Plot Type: Light Urban Fantasy (UF)
Ratings: Violence—4; Sensuality—3; Humor—2
Publisher and Titles: Ballantine
"Collected" (e-novella prequel, 12/2013)
"Bitter Disenchantment" (e-novella, 12/2013)
The series heroine is Natalya Stravinsky, a twenty-something werewolf who was kicked out of her pack because she suffers from obsessive-compulsive disorder (OCD) and mysophobia (aka germophobia) and because she rejected an arranged marriage with a top-level pack family. Five years ago, Nat had her OCD pretty much under control, but then her boyfriend, Thorn Grantham, deserted her and she fell prey to her weakness—buying Christmas ornaments, scrupulously cleaning them up, and storing them in pristine white boxes that are neatly stacked everywhere in her antiseptically clean house. Nat's OCD is a huge part of the plot, to the point that you just want to tell her to get a better therapist and work a lot harder at getting over it.
This little novella illustrates all that is wrong with this series. First, the plot is nonsensical—all this drama so that Nat can possess a papier mache figure and a nutcracker. Even Nat herself muses, "Had I fallen so far that I needed these things, these trinkets? That I was willing to risk myself and my friends to add to my collection?" Yes indeed, she has, and not for the first—or last—time. Then, there's the "romance." In a come-from-nowhere scene near the end, Miles, who has known Nat and Alex since childhood, confesses his long-term attraction to her on the eve his leaving town forever. That scene doesn't even come close to ringing true. And don't forget the awkward interior monologues in which Nat constantly belittles herself for being germophobic and obsessive-compulsive but just keeps right on with it, to the detriment of her life and the lives of her friends.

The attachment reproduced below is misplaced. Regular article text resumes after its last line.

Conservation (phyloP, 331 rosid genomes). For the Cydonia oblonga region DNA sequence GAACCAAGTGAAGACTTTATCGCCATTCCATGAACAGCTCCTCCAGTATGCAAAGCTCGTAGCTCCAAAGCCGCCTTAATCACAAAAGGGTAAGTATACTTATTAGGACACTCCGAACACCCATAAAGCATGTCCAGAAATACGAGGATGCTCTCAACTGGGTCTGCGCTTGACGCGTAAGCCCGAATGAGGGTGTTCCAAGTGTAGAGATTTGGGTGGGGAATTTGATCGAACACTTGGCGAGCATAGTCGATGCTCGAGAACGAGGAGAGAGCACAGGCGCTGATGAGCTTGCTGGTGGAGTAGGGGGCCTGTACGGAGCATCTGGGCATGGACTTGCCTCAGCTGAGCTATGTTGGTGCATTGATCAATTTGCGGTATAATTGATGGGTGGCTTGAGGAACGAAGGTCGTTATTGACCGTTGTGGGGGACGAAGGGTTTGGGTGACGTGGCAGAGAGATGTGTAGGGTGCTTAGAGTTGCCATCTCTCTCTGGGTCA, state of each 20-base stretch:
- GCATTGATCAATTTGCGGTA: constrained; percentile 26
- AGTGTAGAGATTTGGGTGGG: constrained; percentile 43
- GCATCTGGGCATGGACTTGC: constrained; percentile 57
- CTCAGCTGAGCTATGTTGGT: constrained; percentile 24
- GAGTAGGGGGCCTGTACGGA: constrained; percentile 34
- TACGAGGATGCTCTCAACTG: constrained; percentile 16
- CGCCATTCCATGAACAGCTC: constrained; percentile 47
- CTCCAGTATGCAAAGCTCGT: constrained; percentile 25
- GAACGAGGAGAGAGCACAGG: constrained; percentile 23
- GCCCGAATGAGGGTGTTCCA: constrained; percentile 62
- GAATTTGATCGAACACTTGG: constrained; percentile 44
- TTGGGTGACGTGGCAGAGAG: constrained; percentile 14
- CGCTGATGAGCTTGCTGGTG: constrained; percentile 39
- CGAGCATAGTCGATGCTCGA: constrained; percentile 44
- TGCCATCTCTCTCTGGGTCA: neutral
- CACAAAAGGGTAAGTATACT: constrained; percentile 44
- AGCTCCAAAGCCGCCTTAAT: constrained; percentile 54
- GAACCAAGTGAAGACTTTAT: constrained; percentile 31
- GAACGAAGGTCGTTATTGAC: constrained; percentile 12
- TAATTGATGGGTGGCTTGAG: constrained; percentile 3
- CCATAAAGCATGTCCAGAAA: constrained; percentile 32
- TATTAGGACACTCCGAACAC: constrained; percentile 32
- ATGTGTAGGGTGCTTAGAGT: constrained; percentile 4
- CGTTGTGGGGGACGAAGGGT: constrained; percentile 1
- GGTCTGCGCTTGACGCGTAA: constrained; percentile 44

Long story short, you don't need to read this novella to understand book 1 because Nat's various mental ailments are described in that book in great detail. The only saving grace is that at the moment, this novella is a free download.
NOVEL 2: Kept
In this book, the heroine's various neuroses are just as bad and just as annoying as they were in book 1. She is still collecting and hoarding Christmas ornaments (a symptom of her OCD) and she still carries multiple packs of sanitizing wipes with her at all times (a symptom of her germophobia). She also continues in her estrangement from her lost love, Thorn Grantham, son and heir of the local pack leader. Nat is still attending her therapy group, where she continues her friendship with Nick, a white wizard who would like to be more than a friend.
As the story opens, Nat's father disappears, and she learns that he has gone off to Atlantic City to pay a life-or-death moon debt to Roscoe, a former werewolf associate who is a criminal mob boss. Nat goes off on her own to find and rescue her father, but is immediately joined by her brother, Alex, and Thorn. Alex is soon called home when his wife gives birth to their first child, leaving Nat and Thorn on their own. After meeting with Roscoe, the couple fulfills the first task that Dad was supposed to do, but when they return to Roscoe, he insists that Nat must complete the rest of the assignment with no werewolf assistance—which means that Thorn has to walk away. The rest of the story follows Nat as she makes a traumatic road trip to Maine accompanied by Nick and two other members of her therapy group. By the end of the book, Dad's moon debt situation is taken care of and Nat's pack status is resolved, but her romantic future is filled with uncertainty.